National Football League was the guy with the slicked back hair, sunglasses and whose motto was “Just win, baby.” That man would be the late owner of the Raiders NFL franchise, Al Davis.
In the upcoming “30 For 30” documentary set for a Thursday, Feb. 4 premiere on ESPN, Al Davis vs. the NFL will examine the story of the long-running feud between Raiders owner Al Davis and NFL commissioner Pete Rozelle.
“Over the course of the 101 years of NFL history, no figure had been as divisive as Al Davis and no relationship has been as fraught with tension as that between Davis and former NFL Commissioner Pete Rozelle,” ESPN explains. “Theirs was a civil war that almost tore the NFL apart, but instead, led to the financial dominance and state-of-the-art stadiums of today’s NFL. Sometimes the greatest forms of evolution come through acts of revolution, and no one fought against the status quo more than Al Davis.”
Of that there is no doubt.
Davis was also the first NFL owner to hire a Black head coach (Art Shell), a female chief executive (Amy Trask), and was the second NFL owner to hire a Latino head coach (Tom Flores). He also famously refused to let the Raiders play in any city that required black and white players to stay in separate hotels, back when that was a very real thing.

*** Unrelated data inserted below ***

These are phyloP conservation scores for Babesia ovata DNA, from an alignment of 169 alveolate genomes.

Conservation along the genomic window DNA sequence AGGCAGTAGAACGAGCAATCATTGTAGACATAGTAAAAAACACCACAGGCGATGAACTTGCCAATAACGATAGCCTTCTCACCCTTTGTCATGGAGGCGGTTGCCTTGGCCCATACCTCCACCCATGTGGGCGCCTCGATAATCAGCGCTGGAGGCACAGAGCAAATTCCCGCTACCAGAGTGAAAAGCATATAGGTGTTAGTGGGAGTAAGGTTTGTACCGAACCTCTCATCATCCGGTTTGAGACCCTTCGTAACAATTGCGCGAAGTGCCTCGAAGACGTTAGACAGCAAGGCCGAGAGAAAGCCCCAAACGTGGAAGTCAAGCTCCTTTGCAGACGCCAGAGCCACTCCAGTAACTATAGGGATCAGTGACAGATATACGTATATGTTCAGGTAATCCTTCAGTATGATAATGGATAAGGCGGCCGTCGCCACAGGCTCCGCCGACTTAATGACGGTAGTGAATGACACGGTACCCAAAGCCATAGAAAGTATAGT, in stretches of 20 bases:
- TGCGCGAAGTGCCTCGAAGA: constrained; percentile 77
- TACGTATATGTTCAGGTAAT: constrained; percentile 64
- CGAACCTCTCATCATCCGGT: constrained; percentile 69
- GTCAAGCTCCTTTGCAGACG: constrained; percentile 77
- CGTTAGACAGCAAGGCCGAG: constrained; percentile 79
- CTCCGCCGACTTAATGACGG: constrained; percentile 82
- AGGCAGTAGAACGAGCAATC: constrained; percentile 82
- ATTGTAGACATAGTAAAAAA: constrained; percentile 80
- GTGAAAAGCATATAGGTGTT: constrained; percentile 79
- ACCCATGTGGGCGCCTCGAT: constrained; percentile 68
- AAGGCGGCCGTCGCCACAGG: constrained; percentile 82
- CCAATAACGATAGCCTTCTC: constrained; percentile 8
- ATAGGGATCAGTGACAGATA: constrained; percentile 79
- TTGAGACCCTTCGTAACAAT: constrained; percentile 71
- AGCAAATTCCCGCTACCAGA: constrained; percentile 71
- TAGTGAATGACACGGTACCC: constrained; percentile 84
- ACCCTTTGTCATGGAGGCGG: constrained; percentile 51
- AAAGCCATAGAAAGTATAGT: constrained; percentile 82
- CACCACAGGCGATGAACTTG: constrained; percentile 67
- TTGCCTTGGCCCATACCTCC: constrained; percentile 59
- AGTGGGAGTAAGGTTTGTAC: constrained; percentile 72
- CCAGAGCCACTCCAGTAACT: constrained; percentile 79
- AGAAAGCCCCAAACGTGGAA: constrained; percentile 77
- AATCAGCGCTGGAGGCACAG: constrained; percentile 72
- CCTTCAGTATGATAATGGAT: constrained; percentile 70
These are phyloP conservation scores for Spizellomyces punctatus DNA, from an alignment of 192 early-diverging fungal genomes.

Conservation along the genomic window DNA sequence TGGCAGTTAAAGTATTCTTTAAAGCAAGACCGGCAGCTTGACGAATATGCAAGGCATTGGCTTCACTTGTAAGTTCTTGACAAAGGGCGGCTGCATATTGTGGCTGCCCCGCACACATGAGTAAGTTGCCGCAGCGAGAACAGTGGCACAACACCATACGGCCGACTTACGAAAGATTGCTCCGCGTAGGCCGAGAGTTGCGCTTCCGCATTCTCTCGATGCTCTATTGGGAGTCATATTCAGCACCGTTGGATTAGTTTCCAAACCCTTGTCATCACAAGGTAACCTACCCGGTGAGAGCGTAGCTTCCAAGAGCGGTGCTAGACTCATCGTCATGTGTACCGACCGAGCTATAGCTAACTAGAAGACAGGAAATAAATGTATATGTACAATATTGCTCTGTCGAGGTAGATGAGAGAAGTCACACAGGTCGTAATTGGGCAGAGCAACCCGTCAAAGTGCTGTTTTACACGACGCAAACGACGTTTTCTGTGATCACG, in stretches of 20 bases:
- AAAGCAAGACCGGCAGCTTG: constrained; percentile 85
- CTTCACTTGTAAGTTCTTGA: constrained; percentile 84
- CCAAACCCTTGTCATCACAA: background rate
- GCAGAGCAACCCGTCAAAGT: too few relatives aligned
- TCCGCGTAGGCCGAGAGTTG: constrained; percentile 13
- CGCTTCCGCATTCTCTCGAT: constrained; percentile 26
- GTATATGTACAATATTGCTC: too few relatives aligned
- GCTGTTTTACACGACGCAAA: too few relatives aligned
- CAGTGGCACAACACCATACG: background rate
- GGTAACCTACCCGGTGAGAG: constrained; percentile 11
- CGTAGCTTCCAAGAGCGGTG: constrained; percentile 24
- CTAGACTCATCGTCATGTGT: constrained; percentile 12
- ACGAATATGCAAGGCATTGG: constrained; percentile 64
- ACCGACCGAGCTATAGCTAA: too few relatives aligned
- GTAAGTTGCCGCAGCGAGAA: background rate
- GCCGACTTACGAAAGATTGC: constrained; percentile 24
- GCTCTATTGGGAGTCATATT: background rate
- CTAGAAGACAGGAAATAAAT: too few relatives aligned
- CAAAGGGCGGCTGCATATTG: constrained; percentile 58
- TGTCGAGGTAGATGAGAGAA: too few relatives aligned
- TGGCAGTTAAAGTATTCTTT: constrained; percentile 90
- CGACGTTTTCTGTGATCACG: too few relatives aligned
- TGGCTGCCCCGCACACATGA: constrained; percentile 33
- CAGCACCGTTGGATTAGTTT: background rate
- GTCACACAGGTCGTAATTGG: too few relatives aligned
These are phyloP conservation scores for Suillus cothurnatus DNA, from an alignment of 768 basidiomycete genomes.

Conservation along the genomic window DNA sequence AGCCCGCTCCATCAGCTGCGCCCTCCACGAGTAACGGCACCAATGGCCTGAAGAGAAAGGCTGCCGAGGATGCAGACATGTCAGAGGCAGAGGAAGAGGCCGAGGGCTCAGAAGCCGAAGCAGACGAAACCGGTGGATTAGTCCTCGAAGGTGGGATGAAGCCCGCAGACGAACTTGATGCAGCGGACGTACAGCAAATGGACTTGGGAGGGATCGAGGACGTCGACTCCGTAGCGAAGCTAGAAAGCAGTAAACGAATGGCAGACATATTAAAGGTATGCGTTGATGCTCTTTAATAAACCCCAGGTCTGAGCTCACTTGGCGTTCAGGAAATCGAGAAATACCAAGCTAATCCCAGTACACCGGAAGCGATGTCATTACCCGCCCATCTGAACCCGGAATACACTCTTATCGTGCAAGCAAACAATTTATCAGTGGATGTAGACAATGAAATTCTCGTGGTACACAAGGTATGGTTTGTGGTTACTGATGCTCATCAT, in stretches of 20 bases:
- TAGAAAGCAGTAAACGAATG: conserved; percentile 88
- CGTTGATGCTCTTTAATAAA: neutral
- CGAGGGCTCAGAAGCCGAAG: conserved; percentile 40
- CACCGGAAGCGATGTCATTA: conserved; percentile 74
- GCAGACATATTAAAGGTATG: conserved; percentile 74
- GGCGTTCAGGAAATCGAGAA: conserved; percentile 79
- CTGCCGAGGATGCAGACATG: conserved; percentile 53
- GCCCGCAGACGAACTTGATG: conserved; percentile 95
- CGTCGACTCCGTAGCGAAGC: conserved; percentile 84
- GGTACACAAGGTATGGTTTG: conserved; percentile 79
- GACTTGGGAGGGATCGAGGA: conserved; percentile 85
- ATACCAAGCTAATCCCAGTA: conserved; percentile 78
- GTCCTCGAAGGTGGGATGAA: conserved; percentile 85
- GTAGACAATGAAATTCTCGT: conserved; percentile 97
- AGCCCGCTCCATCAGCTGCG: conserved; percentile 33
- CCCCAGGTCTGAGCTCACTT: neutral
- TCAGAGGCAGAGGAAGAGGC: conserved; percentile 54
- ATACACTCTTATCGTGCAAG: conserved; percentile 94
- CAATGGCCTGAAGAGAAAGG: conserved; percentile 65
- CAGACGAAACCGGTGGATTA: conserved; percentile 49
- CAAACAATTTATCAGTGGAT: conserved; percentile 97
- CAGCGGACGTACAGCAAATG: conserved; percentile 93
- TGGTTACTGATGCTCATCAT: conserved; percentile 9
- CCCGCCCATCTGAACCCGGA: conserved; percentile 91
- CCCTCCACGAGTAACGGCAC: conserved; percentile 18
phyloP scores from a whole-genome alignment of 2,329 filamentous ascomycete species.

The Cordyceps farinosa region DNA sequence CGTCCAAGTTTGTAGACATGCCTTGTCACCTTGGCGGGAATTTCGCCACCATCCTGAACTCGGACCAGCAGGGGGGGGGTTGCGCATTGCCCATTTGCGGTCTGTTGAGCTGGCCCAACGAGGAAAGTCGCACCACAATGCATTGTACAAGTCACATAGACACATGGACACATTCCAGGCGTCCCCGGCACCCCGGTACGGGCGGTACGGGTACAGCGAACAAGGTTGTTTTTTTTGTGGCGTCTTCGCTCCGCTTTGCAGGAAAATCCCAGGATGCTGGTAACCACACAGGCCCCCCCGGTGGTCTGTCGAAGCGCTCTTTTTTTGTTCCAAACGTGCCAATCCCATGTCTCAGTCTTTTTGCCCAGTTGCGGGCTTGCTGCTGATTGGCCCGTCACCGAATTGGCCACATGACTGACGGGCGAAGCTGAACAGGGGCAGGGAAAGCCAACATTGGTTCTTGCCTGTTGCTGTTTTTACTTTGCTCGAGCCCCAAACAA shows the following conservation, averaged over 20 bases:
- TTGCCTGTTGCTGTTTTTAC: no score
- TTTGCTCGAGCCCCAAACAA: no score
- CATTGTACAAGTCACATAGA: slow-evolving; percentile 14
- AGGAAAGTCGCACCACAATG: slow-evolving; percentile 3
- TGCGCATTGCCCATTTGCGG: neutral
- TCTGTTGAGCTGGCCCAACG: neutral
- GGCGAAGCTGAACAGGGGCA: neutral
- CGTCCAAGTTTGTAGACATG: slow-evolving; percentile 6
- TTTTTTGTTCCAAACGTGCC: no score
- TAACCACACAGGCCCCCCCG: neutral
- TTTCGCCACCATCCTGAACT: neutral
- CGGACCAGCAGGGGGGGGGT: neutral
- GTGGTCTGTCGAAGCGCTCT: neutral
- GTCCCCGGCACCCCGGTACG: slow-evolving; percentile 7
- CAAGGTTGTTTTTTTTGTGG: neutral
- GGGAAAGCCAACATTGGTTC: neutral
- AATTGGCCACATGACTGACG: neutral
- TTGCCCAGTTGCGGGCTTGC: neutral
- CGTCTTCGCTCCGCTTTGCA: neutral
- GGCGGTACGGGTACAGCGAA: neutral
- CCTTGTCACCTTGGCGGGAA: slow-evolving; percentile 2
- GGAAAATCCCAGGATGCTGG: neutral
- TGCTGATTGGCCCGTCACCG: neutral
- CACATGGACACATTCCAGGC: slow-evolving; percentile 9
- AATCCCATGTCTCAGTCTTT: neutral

Oh, Davis also was the Raiders’ head coach from 1963 to 1965 and was the commissioner of the American Football League in 1966, and is the only person to ever serve as an assistant coach, head coach, general manager, commissioner, and owner.
His battles with Pete Rozelle, however, were where he made the most news.
The same year his Raiders won the Super Bowl, Davis filed an antitrust lawsuit so his team could move to Los Angeles.
Davis later returned the Raiders to Oakland, but not before attempting to buy the NBA’s Sacramento Kings and moving the team to the California capital, and suing the NFL once again for allegedly sabotaging his plan to build a stadium at Hollywood Park in Inglewood.
On top of all that, in 1986 when the United States Football League (USFL) sued the NFL on antitrust grounds, Davis was, of course, the only NFL owner who took the side of the upstart football league.
Al Davis vs. The NFL was directed by Ken Rodgers, the VP & Senior Coordinating Producer at NFL Films. Rodgers previously directed four other excellent “30 For 30” documentaries: Deion’s Double Play, The Two Bills, The Four Falls of Buffalo, and Elway to Marino.